Sri Lanka was more fervent in its denial of war crimes and atrocities committed by its armed forces, particularly with regards to the final phase of the armed conflict in 2009, which saw tens of thousands of Tamils massacred.
“Sri Lanka’s military is a disciplined entity tasked to protect the country’s territorial integrity,” it claimed, stating that the military offensive was “legitimate action”.
“Civilians who fled the clutches of the LTTE during the final phase of the war were accommodated in welfare villages,” Sri Lanka added, referring to the camps where more than 300,000 Tamils were detained. The Times of London noted at the time that as many as 1,400 people were dying in those camps every week.
It went on to slam previous UN reports which detailed the atrocities committed in 2009, stating it “does not extend any credence or legitimacy” to them. In particular, Sri Lanka defended the current army chief Shavendra Silva and defence secretary Kamal Gunaratne, maintaining that “no factually substantiated or proven allegations of human rights violations exist”. This is despite Silva being barred from entry to the USA for his role in overseeing war crimes, including the execution surrendering of Tamils.
The Sri Lankan response also rejected “the allegation of militarization of civilian Government functions”. “These senior officials have been picked based on their expertise and professional qualifications, having regard to giving effective implementation of Government policies,” it claimed.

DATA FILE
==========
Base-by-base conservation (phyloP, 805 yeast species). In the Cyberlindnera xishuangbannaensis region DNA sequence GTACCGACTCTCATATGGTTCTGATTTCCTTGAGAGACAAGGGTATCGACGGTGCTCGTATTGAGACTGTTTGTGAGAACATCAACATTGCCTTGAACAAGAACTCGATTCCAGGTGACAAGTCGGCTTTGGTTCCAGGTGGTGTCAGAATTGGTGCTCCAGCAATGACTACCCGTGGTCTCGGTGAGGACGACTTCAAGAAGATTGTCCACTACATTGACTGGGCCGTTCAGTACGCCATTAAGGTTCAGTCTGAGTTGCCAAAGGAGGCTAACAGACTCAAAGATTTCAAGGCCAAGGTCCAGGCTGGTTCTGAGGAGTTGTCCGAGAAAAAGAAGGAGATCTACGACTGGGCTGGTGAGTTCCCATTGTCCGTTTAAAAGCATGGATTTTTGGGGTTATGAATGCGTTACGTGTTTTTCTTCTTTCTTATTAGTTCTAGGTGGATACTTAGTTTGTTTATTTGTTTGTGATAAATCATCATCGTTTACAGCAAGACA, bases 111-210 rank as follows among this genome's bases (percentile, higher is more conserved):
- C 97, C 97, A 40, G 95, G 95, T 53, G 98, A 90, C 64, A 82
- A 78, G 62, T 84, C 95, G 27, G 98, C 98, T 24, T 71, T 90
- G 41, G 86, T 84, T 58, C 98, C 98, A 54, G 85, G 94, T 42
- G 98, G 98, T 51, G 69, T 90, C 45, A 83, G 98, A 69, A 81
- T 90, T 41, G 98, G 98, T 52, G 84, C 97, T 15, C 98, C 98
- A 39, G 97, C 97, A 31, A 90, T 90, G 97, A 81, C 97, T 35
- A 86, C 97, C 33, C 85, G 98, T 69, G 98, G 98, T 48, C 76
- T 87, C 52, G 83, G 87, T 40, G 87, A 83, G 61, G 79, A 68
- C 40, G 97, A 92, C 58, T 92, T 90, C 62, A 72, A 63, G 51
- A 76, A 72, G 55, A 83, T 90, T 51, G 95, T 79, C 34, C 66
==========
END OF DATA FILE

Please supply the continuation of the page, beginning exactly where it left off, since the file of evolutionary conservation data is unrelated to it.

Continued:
On Sri Lanka’s policy of forcibly cremating suspected coronavirus victims, despite Islamic belief and World Health Organisation (WHO) guidance, Colombo continued to assert that “the protocol of cremation is adopted based exclusively on scientific and public health grounds”.
'Sweeping, impetuous conclusions'
“UNHCR is engaged in an exercise of building a negative perception of a Government that has only spent a few months in office,” Sri Lanka added, claiming the High Commissioner had made “sweeping, impetuous conclusions”.
It added there were “baseless forecasts” and “a wealth of misinformation”, and claimed it was an attempt “to mislead the United Nations and international community”. The Sri Lankan response concluded that the report had a “preconceived, politicized and prejudicial agenda which certain elements have relentlessly pursued to trigger such disproportionate and unwarranted measures against Sri Lanka”.
In the aftermath of the report release, Sri Lanka’s foreign secretary has made multiple remarks to the island's southern media, where he has repeatedly rejected the report's findings, hit out at the United Nations Human Rights Council, the United States and the Tamil diaspora, and claimed that thousands of forcibly disappeared Tamils are abroad “living somewhere”.
Meanwhile, foreign secretary, Jayanath Colombage who himself stands accused of being complicit in torture,
Claimed that his government was awaiting the text of a proposed consensus resolution from the Core Group – consisting of Canada, Germany, North Macedonia, Montenegro and the UK, despite overwhelming calls for an international accountability mechanism to be mandated.
As Colombo-based diplomats signalled their willingness for a consensual resolution last week, international human rights groups lambasted the move, highlighting that Sri Lankan government has not shown any support for “an international process to end the cycle of impunity and advance accountability”.